LONDON (Reuters) - IAG (ICAG.L) shares fell on Friday after the British Airways owner’s quarterly profit missed forecasts and it reported a weaker than expected performance on trans-Atlantic travel compared to peers.
Although IAG stuck with its guidance for 2018 profit to rise, its shares were down 3.9 percent to 657 pence at 0821 GMT, the biggest faller on Britain's bluechip index .FTSE.
The owner of Iberia, Vueling, Aer Lingus and Level reported second quarter operating profit before exceptional items of 835 million euros ($968 million), up 6 percent on last year but slightly missing a 848 million euro consensus analyst forecast.
This was due to negative currency moves and a 20 million euro hit at Vueling from disruption caused by French Air Traffic control strikes, IAG said.
While IAG stuck to its outlook, earlier this week major European rivals Air France-KLM (AIRF.PA) and Lufthansa (LHAG.DE) both upgraded their forecasts for unit revenue for 2018, citing buoyant North American trade.
IAG maintained its annual forecast for passenger unit revenue to improve at constant currency. While its unit revenue result (RASK), a measure of pricing, was up 2.3 percent overall, the North American portion was down 0.9 percent.
“The surprise component of that was that the North Atlantic looks to be weaker than the market might have anticipated,” Goodbody analyst Mark Simpson said.
“All the commentary from its peer group has been about positive pricing on North America.”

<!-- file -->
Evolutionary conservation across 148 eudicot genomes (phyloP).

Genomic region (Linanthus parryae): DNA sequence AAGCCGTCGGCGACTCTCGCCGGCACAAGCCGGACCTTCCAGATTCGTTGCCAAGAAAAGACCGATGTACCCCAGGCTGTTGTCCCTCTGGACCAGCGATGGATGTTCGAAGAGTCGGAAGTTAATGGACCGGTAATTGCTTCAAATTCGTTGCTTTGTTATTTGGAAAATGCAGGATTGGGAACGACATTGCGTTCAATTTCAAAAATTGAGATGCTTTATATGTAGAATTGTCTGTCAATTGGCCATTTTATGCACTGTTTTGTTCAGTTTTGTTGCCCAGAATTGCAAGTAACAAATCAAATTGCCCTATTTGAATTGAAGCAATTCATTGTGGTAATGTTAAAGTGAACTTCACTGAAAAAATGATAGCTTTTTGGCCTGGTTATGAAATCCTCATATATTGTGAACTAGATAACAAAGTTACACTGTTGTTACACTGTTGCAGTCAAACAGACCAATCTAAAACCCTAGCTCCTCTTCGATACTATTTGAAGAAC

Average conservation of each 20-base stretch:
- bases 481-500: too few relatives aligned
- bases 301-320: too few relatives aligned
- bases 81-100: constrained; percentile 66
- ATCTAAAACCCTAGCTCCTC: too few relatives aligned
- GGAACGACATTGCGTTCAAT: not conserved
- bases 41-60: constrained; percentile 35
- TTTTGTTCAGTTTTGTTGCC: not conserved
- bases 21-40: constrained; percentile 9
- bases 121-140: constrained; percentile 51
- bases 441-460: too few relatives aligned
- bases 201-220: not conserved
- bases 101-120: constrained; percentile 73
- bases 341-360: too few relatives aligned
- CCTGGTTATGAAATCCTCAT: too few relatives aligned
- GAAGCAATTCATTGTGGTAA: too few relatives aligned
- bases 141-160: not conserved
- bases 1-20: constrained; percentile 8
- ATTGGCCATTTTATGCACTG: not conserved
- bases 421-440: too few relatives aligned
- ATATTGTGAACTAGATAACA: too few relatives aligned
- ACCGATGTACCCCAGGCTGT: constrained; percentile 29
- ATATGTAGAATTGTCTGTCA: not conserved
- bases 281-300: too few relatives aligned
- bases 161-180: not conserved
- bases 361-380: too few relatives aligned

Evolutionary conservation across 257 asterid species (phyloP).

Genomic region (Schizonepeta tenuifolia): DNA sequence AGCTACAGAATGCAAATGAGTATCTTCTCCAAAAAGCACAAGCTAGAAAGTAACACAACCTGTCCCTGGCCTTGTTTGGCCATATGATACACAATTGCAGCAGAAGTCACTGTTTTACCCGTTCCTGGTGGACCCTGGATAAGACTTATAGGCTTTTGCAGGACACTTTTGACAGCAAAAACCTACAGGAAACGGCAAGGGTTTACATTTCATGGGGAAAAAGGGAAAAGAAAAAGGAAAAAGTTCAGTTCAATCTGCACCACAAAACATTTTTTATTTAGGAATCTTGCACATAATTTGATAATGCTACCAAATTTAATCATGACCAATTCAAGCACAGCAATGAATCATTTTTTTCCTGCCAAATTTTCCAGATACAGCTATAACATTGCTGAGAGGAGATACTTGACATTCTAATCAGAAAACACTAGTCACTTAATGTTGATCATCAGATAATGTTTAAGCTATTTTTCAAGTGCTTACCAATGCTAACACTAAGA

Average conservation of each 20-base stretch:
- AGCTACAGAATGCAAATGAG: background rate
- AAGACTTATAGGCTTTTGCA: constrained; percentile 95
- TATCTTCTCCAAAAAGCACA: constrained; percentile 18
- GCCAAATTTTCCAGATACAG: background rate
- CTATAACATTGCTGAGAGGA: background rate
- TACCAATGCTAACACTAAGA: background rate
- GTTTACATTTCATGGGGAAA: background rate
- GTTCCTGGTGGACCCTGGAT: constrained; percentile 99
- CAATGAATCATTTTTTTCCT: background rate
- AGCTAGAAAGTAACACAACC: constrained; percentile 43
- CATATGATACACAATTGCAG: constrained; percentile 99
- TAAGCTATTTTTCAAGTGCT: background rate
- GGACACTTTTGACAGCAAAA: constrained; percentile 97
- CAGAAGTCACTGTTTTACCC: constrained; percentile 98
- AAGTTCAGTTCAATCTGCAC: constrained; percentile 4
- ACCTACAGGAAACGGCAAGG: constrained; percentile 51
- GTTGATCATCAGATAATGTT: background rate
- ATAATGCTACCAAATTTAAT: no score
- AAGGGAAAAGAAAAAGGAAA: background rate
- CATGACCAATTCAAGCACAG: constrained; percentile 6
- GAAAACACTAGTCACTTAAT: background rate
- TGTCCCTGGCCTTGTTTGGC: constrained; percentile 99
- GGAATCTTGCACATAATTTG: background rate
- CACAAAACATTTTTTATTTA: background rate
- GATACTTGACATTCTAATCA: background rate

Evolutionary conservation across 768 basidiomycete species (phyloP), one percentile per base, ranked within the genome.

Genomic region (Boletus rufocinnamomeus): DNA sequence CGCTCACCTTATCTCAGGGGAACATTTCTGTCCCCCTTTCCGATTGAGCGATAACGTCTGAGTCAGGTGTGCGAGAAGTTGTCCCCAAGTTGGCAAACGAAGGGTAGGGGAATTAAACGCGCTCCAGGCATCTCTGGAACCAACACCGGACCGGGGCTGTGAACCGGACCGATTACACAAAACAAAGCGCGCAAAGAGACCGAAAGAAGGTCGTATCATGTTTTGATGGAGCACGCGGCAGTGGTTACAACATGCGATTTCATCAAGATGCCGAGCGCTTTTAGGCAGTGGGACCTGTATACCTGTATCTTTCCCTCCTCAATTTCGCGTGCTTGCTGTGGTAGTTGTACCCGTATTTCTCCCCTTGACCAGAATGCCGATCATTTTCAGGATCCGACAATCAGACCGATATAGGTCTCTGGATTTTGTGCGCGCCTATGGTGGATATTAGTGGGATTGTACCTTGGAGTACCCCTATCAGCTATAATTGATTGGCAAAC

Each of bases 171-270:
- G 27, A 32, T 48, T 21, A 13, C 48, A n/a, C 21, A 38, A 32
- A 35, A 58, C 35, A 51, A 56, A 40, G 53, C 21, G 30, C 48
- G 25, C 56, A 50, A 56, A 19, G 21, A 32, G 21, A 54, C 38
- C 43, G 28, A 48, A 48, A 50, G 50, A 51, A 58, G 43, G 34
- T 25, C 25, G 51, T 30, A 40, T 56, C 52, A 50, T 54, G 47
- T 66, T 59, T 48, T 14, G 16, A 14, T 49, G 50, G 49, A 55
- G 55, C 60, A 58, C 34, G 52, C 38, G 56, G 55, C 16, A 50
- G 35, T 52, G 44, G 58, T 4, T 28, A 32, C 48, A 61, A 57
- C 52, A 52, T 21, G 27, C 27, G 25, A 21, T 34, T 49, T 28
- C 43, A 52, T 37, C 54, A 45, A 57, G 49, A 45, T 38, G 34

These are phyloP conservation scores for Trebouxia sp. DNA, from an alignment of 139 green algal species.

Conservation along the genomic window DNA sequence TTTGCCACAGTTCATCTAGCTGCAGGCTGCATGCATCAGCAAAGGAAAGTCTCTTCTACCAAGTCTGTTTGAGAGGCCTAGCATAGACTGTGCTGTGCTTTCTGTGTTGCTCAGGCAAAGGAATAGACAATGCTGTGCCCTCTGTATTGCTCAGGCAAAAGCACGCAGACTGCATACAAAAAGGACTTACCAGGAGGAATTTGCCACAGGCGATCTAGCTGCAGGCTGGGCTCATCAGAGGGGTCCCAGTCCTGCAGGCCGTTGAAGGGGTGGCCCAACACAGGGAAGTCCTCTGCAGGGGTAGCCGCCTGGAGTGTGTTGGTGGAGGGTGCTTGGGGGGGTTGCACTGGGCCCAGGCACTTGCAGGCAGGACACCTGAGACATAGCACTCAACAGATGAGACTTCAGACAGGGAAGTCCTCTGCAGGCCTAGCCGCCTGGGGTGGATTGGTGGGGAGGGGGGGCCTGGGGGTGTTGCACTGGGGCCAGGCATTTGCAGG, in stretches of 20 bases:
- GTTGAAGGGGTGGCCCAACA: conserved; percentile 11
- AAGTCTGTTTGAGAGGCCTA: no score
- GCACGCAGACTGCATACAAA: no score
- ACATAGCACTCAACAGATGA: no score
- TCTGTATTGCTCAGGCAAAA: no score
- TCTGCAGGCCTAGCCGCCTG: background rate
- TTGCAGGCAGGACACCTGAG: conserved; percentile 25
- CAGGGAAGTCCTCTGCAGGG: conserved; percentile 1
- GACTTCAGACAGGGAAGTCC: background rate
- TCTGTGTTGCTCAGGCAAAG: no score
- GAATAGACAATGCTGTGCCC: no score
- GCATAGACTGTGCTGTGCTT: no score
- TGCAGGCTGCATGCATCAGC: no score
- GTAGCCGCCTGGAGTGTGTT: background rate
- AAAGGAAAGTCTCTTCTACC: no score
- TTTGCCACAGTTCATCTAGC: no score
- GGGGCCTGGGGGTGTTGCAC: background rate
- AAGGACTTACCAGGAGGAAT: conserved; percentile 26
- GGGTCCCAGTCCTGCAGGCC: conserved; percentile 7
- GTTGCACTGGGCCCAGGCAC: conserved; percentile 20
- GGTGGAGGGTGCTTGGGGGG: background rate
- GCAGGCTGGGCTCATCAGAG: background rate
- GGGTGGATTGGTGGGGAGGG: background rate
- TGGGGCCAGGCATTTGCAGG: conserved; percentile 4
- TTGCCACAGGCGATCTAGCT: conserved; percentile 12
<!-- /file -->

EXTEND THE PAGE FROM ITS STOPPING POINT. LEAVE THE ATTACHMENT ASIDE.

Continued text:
However, IAG chief executive Willie Walsh said he was happy with the performance, telling reporters on a call that the trans-Atlantic performance was “very good”.
“The fact that we’ve reported an improvement in profitability in the first half and we’re saying we’ll improve profitability in the full year puts us apart from many other airlines,” he said.
IAG continues to want to add new airlines to its portfolio and Walsh told BBC radio that IAG remained interested in Norwegian (NWC.OL), the struggling low-cost carrier it had approached earlier this year.
“I think Norwegian as part of IAG could be transformed. We’re not in any active discussions with them at the moment. We continue to look at Norwegian and we continue to have some interest in it,” he said.
In April, IAG acquired a 4.6 percent stake in Norwegian with a view to starting takeover discussions but in May Norwegian said it had rebuffed two approaches from IAG.
Reporting by Sarah Young; editing by Kate Holton and Alexander Smith